“Irish” Cuisine Paired with Winning Wines and Festive Films Let’s talk Ireland and wine. Ireland and wine? The phrase does not roll trippingly off the tongue. Yet after years of being a beer nation, Ireland is birthing more and more inhabitants inexplicably enamored with wine. Total wine sales more than quadrupled between 1990 and 2007. What’s going on?

Best Wine to Pair with Pasta Bolognese

With winter upon us thoughts naturally drift towards warm comfort food. Wit this in mind, asked our panel of wine experts to suggest a great wine to pair with pasta bolognese: Because Bolognese is a thick tomato and meat based red sauce, it tends to need a tannin friendly, but acidic wine. Therefore the Palmina 2007 Dolcetto ($20) from Santa Barbara blends seamlessly with Bolognese. The dolcetto’s acid works with the tomato base and the rich ripe fruit blends well with whatever meat used in the sauce. Dolcettos by there nature are built as food friendly wine and certainly it’s a variety you don’t see too often. Of course there are wines available from Italy, but some areas of California are producing outstanding Italian varietals. Palmina focuses of Italian varieties and has quietly been making excellent wines. - Michael Cervin , Wine Judge, Restaurant Critic, and IntoWine Featured Writer

Best Wine to Pair with Roasted Chicken

We recently asked our panel of wine experts to recommend a wine to pair with roasted chicken. While a variety of recommendations came forth, the clear winner of the day was New Zealand's Spy Valley Pinot Noir as two of our experts independently suggested this gem of a wine. I would recommend a Pinot Noir. Pinot is a great match for fowl. The roasted qualities of this preparation call for one that is perhaps a bit smoky or has some toasty oak notes (within reason). I am going to recommend a Spy Valley Pinot Noir from New Zealand .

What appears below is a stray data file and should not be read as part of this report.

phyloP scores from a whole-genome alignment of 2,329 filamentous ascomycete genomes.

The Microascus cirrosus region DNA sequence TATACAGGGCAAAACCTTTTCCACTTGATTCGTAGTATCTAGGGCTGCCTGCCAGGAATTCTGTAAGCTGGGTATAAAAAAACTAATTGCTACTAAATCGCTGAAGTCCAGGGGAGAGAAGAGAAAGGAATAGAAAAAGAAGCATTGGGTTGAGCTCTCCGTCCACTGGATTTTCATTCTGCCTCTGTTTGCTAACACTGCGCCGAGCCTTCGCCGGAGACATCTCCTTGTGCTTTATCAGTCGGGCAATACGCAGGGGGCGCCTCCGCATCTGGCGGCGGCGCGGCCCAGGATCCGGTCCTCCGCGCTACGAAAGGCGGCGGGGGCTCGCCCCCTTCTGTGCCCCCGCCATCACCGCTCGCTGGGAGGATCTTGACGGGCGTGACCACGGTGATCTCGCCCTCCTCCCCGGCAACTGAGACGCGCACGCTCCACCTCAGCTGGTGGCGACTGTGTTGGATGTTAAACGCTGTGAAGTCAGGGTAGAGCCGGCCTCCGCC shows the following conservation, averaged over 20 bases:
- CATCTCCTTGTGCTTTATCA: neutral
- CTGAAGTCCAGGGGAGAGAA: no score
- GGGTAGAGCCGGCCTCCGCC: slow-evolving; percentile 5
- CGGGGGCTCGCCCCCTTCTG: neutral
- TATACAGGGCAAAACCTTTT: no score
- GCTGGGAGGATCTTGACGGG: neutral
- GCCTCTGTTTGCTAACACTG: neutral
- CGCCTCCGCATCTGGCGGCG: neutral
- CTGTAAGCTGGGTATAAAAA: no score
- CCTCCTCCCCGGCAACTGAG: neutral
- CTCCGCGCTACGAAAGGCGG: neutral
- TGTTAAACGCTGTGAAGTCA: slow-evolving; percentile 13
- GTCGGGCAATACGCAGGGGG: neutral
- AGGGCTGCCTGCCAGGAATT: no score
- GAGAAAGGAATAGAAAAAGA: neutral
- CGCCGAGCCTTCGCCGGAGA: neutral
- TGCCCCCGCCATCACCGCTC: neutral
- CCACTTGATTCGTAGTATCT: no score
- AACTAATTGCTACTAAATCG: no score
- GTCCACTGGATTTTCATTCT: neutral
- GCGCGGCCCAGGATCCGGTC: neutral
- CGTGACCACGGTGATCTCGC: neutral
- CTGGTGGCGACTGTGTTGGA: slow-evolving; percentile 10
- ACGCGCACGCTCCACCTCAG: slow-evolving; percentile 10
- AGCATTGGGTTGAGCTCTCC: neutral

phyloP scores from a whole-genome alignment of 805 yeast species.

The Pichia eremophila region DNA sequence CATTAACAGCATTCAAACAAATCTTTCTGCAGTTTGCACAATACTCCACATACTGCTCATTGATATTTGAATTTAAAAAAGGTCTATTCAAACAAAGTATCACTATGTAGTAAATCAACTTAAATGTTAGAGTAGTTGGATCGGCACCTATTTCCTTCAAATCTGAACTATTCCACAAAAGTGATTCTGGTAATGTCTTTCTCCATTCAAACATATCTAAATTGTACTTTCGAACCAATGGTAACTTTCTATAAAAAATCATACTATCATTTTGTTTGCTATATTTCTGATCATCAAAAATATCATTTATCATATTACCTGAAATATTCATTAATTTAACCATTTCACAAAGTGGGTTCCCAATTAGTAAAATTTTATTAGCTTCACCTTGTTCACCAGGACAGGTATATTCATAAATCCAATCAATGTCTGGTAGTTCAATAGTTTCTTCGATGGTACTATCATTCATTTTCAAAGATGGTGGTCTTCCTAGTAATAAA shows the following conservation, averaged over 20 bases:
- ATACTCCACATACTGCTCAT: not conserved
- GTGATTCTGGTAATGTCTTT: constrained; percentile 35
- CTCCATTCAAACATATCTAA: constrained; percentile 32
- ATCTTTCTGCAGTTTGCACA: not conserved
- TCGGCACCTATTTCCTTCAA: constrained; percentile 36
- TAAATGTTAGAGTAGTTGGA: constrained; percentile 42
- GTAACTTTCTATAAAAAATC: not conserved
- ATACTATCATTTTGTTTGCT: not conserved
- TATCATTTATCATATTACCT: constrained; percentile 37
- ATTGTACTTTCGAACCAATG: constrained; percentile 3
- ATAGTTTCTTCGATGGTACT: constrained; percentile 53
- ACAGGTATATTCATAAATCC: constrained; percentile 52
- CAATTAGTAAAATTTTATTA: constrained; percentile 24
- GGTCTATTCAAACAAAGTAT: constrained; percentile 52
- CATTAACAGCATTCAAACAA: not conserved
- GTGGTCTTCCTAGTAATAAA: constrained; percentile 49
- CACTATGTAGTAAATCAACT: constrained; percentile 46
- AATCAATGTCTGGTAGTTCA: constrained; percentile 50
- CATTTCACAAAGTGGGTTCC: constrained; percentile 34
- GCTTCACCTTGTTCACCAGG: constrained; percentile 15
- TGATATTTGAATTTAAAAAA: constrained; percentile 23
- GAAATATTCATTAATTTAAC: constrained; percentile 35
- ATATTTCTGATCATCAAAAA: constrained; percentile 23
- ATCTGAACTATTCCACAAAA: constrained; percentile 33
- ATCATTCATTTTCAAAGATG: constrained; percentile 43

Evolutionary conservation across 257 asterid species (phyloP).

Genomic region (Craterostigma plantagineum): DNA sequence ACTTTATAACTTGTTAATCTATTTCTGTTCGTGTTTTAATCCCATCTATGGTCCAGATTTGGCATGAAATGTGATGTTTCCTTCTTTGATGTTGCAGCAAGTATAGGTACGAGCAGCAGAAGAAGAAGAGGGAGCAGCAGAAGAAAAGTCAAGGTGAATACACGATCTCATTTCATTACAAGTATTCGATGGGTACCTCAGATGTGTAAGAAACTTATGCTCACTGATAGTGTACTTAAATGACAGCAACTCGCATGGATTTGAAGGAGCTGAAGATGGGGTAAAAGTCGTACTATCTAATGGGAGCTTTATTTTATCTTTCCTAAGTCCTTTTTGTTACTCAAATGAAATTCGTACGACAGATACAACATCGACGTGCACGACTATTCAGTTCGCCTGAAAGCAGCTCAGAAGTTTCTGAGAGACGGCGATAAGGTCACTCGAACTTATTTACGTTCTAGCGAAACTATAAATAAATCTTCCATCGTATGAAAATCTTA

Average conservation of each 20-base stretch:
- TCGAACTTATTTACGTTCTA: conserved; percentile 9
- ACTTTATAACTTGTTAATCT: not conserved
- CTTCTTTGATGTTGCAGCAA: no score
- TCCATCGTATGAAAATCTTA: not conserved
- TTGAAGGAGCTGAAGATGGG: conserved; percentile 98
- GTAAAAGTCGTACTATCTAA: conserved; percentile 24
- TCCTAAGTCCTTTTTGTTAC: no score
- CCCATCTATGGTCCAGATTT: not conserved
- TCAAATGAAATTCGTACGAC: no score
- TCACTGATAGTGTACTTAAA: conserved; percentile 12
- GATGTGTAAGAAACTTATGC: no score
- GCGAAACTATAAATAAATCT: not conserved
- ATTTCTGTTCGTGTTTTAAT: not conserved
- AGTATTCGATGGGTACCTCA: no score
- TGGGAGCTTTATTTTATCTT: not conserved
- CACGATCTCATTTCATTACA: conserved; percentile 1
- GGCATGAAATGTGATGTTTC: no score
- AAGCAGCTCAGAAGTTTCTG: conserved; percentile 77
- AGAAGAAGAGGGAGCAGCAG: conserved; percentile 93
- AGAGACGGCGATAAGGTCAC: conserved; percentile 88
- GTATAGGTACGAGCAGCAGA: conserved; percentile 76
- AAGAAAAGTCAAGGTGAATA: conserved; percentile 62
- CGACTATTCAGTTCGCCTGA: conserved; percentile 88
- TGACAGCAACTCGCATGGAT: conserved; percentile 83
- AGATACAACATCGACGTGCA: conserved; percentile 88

Best Wine to Pair with Goat Cheese

It is said that wine and cheese go together. The real question though is WHAT wines pair with WHAT cheeses. IntoWine's panel of wine experts recently chimed in with their suggestions for the best wine to pair with goat cheese: What usually comes to mind is chevre, so let's think about something different. Think Norway, for a second...the most amazing cheese I know is Gjeost (pronounced yay-toast), and if you don't know this, you must try it. My Grandmother's family was from Bergen, Norway, so I grew up feasting on this sublime cheese. It looks like caramel, and it's sweet like caramel too, but savory at the same time. It's firm, brown, and naturally sweet. I've had it with very dry Champagnes, and Madeiras, but the strangest, tastiest combination is Buy Vin Jaune Vin Jaune from the Jura in France. From a small wine region in Eastern France, this unusual, yellow colored wine gets its character from being matured in a barrel under a film of yeast called the "voile", on the wine's surface. It's a bit like a Fino Sherry, but unlike Sherry it isn't fortified. I think it's a stellar combo with Gjetost- the dry, nutty wine is delicious with the sweet, rich cheese. It may be easier to find the cheese than the wine. A well distributed brand of Gjetost is "Ski Queen", but the wines from the Jura are more obscure. It's worth the hunt! - Laely Heron , Owner/Winemaker, Heron Wines